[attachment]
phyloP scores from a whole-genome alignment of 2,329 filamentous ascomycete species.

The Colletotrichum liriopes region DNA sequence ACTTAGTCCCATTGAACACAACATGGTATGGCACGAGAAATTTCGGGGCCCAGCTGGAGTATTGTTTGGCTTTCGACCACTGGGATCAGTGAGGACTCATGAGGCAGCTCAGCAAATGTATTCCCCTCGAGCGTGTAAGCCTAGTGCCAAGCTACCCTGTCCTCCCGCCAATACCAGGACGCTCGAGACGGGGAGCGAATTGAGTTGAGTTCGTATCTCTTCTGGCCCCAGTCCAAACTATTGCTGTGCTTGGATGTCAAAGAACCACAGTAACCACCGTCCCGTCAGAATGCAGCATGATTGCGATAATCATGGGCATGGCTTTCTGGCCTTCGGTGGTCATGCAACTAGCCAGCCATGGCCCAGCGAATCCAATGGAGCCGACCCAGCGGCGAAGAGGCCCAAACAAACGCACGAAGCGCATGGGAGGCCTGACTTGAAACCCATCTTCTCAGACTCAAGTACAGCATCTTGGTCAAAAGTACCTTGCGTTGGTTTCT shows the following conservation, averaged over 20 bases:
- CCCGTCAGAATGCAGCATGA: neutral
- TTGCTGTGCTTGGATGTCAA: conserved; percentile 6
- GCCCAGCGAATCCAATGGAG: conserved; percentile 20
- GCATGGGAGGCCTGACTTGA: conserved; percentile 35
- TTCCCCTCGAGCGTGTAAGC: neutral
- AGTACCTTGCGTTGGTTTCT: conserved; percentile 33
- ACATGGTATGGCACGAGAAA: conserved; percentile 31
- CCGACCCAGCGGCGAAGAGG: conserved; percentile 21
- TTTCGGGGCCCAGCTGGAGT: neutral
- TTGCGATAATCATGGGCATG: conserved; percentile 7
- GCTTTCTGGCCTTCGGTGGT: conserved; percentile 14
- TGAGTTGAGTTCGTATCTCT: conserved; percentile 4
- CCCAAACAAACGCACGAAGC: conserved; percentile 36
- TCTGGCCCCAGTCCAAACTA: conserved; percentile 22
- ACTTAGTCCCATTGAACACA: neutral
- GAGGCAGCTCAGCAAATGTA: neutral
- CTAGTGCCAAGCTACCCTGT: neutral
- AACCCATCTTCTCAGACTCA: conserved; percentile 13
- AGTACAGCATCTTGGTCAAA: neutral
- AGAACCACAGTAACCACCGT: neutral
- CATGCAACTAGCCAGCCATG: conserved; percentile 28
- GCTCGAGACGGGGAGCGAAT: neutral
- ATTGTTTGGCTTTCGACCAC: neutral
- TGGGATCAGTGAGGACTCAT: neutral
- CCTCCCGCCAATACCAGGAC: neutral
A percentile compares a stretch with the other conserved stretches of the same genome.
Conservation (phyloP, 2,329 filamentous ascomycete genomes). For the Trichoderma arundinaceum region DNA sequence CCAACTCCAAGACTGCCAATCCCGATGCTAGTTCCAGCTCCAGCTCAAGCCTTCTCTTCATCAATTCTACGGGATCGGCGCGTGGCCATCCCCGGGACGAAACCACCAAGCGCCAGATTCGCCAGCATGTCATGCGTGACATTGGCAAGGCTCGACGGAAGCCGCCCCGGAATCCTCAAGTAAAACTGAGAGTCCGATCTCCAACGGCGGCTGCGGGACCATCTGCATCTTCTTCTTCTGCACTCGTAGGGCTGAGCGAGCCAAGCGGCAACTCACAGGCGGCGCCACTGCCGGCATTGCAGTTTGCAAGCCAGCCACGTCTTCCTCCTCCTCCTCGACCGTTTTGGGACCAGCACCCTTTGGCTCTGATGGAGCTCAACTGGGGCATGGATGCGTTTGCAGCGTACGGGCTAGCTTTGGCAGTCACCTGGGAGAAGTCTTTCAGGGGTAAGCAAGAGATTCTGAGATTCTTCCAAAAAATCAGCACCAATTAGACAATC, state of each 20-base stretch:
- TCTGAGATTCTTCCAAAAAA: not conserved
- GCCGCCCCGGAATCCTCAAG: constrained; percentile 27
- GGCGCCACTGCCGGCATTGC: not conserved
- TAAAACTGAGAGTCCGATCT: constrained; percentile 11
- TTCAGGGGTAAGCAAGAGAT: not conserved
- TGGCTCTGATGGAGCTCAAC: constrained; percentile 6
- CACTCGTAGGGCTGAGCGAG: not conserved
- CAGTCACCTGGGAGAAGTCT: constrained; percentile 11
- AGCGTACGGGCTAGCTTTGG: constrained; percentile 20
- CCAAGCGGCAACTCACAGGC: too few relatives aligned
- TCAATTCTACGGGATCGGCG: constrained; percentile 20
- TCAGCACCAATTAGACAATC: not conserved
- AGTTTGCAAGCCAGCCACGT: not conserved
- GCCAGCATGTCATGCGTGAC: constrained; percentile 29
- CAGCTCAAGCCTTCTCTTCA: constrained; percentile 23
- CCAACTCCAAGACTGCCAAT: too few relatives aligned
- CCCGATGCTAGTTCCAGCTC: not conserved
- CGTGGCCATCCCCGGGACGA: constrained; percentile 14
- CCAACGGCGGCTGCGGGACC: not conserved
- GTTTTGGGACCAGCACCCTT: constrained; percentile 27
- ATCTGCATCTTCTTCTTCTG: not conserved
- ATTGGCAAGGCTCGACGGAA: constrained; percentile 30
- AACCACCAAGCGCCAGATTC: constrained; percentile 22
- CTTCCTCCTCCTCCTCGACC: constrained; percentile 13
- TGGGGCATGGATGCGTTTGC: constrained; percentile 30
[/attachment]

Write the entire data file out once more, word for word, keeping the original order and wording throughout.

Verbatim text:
phyloP scores from a whole-genome alignment of 2,329 filamentous ascomycete species.

The Colletotrichum liriopes region DNA sequence ACTTAGTCCCATTGAACACAACATGGTATGGCACGAGAAATTTCGGGGCCCAGCTGGAGTATTGTTTGGCTTTCGACCACTGGGATCAGTGAGGACTCATGAGGCAGCTCAGCAAATGTATTCCCCTCGAGCGTGTAAGCCTAGTGCCAAGCTACCCTGTCCTCCCGCCAATACCAGGACGCTCGAGACGGGGAGCGAATTGAGTTGAGTTCGTATCTCTTCTGGCCCCAGTCCAAACTATTGCTGTGCTTGGATGTCAAAGAACCACAGTAACCACCGTCCCGTCAGAATGCAGCATGATTGCGATAATCATGGGCATGGCTTTCTGGCCTTCGGTGGTCATGCAACTAGCCAGCCATGGCCCAGCGAATCCAATGGAGCCGACCCAGCGGCGAAGAGGCCCAAACAAACGCACGAAGCGCATGGGAGGCCTGACTTGAAACCCATCTTCTCAGACTCAAGTACAGCATCTTGGTCAAAAGTACCTTGCGTTGGTTTCT shows the following conservation, averaged over 20 bases:
- CCCGTCAGAATGCAGCATGA: neutral
- TTGCTGTGCTTGGATGTCAA: conserved; percentile 6
- GCCCAGCGAATCCAATGGAG: conserved; percentile 20
- GCATGGGAGGCCTGACTTGA: conserved; percentile 35
- TTCCCCTCGAGCGTGTAAGC: neutral
- AGTACCTTGCGTTGGTTTCT: conserved; percentile 33
- ACATGGTATGGCACGAGAAA: conserved; percentile 31
- CCGACCCAGCGGCGAAGAGG: conserved; percentile 21
- TTTCGGGGCCCAGCTGGAGT: neutral
- TTGCGATAATCATGGGCATG: conserved; percentile 7
- GCTTTCTGGCCTTCGGTGGT: conserved; percentile 14
- TGAGTTGAGTTCGTATCTCT: conserved; percentile 4
- CCCAAACAAACGCACGAAGC: conserved; percentile 36
- TCTGGCCCCAGTCCAAACTA: conserved; percentile 22
- ACTTAGTCCCATTGAACACA: neutral
- GAGGCAGCTCAGCAAATGTA: neutral
- CTAGTGCCAAGCTACCCTGT: neutral
- AACCCATCTTCTCAGACTCA: conserved; percentile 13
- AGTACAGCATCTTGGTCAAA: neutral
- AGAACCACAGTAACCACCGT: neutral
- CATGCAACTAGCCAGCCATG: conserved; percentile 28
- GCTCGAGACGGGGAGCGAAT: neutral
- ATTGTTTGGCTTTCGACCAC: neutral
- TGGGATCAGTGAGGACTCAT: neutral
- CCTCCCGCCAATACCAGGAC: neutral
A percentile compares a stretch with the other conserved stretches of the same genome.
Conservation (phyloP, 2,329 filamentous ascomycete genomes). For the Trichoderma arundinaceum region DNA sequence CCAACTCCAAGACTGCCAATCCCGATGCTAGTTCCAGCTCCAGCTCAAGCCTTCTCTTCATCAATTCTACGGGATCGGCGCGTGGCCATCCCCGGGACGAAACCACCAAGCGCCAGATTCGCCAGCATGTCATGCGTGACATTGGCAAGGCTCGACGGAAGCCGCCCCGGAATCCTCAAGTAAAACTGAGAGTCCGATCTCCAACGGCGGCTGCGGGACCATCTGCATCTTCTTCTTCTGCACTCGTAGGGCTGAGCGAGCCAAGCGGCAACTCACAGGCGGCGCCACTGCCGGCATTGCAGTTTGCAAGCCAGCCACGTCTTCCTCCTCCTCCTCGACCGTTTTGGGACCAGCACCCTTTGGCTCTGATGGAGCTCAACTGGGGCATGGATGCGTTTGCAGCGTACGGGCTAGCTTTGGCAGTCACCTGGGAGAAGTCTTTCAGGGGTAAGCAAGAGATTCTGAGATTCTTCCAAAAAATCAGCACCAATTAGACAATC, state of each 20-base stretch:
- TCTGAGATTCTTCCAAAAAA: not conserved
- GCCGCCCCGGAATCCTCAAG: constrained; percentile 27
- GGCGCCACTGCCGGCATTGC: not conserved
- TAAAACTGAGAGTCCGATCT: constrained; percentile 11
- TTCAGGGGTAAGCAAGAGAT: not conserved
- TGGCTCTGATGGAGCTCAAC: constrained; percentile 6
- CACTCGTAGGGCTGAGCGAG: not conserved
- CAGTCACCTGGGAGAAGTCT: constrained; percentile 11
- AGCGTACGGGCTAGCTTTGG: constrained; percentile 20
- CCAAGCGGCAACTCACAGGC: too few relatives aligned
- TCAATTCTACGGGATCGGCG: constrained; percentile 20
- TCAGCACCAATTAGACAATC: not conserved
- AGTTTGCAAGCCAGCCACGT: not conserved
- GCCAGCATGTCATGCGTGAC: constrained; percentile 29
- CAGCTCAAGCCTTCTCTTCA: constrained; percentile 23
- CCAACTCCAAGACTGCCAAT: too few relatives aligned
- CCCGATGCTAGTTCCAGCTC: not conserved
- CGTGGCCATCCCCGGGACGA: constrained; percentile 14
- CCAACGGCGGCTGCGGGACC: not conserved
- GTTTTGGGACCAGCACCCTT: constrained; percentile 27
- ATCTGCATCTTCTTCTTCTG: not conserved
- ATTGGCAAGGCTCGACGGAA: constrained; percentile 30
- AACCACCAAGCGCCAGATTC: constrained; percentile 22
- CTTCCTCCTCCTCCTCGACC: constrained; percentile 13
- TGGGGCATGGATGCGTTTGC: constrained; percentile 30